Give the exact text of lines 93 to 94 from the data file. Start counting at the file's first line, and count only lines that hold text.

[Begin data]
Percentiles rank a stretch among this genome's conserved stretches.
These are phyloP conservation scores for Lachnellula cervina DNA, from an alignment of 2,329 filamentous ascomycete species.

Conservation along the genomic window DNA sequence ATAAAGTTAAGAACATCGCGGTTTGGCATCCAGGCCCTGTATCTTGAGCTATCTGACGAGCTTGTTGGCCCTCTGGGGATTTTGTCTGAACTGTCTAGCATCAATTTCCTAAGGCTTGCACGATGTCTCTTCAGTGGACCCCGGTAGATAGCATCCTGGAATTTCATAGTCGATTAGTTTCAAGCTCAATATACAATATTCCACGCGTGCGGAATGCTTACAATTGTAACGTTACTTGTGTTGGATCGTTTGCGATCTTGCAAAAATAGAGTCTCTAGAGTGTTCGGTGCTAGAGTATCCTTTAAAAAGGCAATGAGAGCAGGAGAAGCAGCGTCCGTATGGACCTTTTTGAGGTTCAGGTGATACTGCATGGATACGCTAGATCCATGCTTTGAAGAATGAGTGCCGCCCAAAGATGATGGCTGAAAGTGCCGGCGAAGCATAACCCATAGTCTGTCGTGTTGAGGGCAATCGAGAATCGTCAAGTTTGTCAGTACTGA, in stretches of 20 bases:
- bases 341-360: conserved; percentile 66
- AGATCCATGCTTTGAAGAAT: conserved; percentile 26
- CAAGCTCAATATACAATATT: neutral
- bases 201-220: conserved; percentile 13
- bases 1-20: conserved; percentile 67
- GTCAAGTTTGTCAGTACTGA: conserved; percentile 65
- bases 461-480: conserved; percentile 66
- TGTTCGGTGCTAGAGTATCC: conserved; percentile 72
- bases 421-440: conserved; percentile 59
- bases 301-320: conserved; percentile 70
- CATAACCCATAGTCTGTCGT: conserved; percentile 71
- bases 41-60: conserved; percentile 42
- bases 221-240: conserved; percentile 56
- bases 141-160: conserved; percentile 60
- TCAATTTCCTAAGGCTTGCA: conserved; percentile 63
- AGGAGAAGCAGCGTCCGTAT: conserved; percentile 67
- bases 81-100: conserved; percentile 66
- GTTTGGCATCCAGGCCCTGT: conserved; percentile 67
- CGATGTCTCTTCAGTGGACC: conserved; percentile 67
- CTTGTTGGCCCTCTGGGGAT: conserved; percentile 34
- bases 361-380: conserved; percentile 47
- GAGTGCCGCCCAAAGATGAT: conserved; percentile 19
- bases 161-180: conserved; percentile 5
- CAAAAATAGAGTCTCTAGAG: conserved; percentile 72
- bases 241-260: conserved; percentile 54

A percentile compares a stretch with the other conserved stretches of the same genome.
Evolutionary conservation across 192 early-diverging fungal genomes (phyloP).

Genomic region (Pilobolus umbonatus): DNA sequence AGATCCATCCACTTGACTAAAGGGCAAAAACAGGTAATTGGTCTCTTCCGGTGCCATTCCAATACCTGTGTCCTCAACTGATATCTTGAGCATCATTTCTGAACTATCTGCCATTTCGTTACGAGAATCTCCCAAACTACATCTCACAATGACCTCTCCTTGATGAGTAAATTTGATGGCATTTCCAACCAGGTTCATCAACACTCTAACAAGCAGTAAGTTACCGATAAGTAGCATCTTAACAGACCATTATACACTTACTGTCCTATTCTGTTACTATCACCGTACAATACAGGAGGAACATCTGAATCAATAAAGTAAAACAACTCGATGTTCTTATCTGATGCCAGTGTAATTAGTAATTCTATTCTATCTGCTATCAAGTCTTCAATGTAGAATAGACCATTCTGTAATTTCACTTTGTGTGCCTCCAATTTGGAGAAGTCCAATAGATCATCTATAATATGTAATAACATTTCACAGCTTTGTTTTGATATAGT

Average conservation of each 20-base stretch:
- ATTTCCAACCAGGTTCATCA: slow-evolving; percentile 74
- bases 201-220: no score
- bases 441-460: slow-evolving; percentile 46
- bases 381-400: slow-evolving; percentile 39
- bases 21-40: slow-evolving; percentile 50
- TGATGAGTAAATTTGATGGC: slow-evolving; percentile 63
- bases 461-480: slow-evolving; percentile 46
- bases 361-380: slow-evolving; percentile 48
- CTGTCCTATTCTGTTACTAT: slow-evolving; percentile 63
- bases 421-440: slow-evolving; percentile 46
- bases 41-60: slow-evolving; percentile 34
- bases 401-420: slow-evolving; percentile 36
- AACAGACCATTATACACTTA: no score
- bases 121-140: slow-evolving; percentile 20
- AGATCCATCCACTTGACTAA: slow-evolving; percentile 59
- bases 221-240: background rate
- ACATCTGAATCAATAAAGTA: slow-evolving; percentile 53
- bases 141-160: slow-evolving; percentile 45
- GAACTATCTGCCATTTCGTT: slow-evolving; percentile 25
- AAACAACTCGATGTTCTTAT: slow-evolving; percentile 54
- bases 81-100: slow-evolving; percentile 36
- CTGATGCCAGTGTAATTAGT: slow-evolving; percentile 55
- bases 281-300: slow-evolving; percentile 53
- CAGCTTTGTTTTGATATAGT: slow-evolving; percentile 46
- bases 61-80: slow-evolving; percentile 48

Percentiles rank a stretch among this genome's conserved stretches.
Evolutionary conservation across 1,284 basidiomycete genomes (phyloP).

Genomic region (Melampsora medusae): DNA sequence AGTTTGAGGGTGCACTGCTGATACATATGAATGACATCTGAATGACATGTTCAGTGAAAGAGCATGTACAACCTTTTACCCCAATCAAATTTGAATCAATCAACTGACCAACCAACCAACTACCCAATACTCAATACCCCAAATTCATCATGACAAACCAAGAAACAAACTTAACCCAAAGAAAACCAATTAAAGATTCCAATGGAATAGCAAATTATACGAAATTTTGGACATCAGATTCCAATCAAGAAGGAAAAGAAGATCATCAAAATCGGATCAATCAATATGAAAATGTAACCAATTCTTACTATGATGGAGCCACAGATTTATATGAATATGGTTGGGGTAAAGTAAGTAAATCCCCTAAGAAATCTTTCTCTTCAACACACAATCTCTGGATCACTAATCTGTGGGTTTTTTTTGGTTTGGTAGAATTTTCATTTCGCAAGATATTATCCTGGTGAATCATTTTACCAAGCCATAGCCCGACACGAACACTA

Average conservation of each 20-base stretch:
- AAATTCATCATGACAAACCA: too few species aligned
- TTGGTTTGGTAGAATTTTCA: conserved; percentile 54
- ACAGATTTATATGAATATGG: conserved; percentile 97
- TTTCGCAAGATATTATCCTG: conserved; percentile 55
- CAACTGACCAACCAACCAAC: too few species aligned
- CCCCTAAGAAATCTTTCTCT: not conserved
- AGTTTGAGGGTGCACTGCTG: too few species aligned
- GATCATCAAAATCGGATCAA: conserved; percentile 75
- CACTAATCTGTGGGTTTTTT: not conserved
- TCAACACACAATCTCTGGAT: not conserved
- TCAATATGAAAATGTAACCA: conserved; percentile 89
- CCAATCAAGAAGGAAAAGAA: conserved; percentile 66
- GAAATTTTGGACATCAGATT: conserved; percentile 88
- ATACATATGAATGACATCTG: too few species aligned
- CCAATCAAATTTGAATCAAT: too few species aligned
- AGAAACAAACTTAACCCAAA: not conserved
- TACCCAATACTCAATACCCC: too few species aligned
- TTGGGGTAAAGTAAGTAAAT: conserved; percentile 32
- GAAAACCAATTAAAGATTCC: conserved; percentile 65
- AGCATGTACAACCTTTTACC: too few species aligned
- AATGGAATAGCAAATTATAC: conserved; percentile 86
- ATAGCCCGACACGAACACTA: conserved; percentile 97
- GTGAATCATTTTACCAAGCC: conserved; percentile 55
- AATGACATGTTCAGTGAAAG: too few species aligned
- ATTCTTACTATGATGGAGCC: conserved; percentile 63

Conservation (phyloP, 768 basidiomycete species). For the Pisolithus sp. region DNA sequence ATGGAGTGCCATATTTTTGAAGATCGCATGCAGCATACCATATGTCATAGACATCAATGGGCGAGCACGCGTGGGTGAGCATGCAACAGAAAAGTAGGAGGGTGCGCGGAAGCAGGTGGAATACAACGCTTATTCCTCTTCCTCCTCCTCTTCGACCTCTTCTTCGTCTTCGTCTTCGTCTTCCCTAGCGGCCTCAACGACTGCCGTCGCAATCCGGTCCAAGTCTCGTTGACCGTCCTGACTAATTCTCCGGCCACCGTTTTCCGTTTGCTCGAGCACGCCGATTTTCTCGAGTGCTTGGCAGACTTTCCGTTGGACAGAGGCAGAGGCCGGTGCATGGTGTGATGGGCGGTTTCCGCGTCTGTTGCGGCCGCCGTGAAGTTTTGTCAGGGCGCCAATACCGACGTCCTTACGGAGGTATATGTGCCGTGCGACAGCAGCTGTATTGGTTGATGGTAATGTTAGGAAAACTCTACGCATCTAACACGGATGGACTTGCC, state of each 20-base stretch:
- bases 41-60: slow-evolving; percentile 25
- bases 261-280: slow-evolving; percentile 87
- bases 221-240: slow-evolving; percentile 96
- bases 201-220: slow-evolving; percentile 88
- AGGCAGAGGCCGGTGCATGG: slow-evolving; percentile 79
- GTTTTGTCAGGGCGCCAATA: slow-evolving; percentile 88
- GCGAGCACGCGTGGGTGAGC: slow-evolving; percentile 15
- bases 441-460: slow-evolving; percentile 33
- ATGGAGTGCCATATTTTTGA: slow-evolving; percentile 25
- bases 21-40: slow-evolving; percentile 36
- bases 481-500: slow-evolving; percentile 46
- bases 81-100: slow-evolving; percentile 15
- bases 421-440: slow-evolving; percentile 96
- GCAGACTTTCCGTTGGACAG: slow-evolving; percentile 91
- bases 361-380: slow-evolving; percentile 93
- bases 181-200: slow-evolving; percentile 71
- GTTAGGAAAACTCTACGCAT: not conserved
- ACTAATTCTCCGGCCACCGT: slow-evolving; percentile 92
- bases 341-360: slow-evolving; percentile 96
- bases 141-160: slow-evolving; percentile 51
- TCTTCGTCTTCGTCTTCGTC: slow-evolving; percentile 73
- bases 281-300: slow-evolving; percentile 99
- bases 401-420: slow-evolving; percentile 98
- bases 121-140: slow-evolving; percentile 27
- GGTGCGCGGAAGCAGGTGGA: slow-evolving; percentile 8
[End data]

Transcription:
- GTTTTGTCAGGGCGCCAATA: slow-evolving; percentile 88
- GCGAGCACGCGTGGGTGAGC: slow-evolving; percentile 15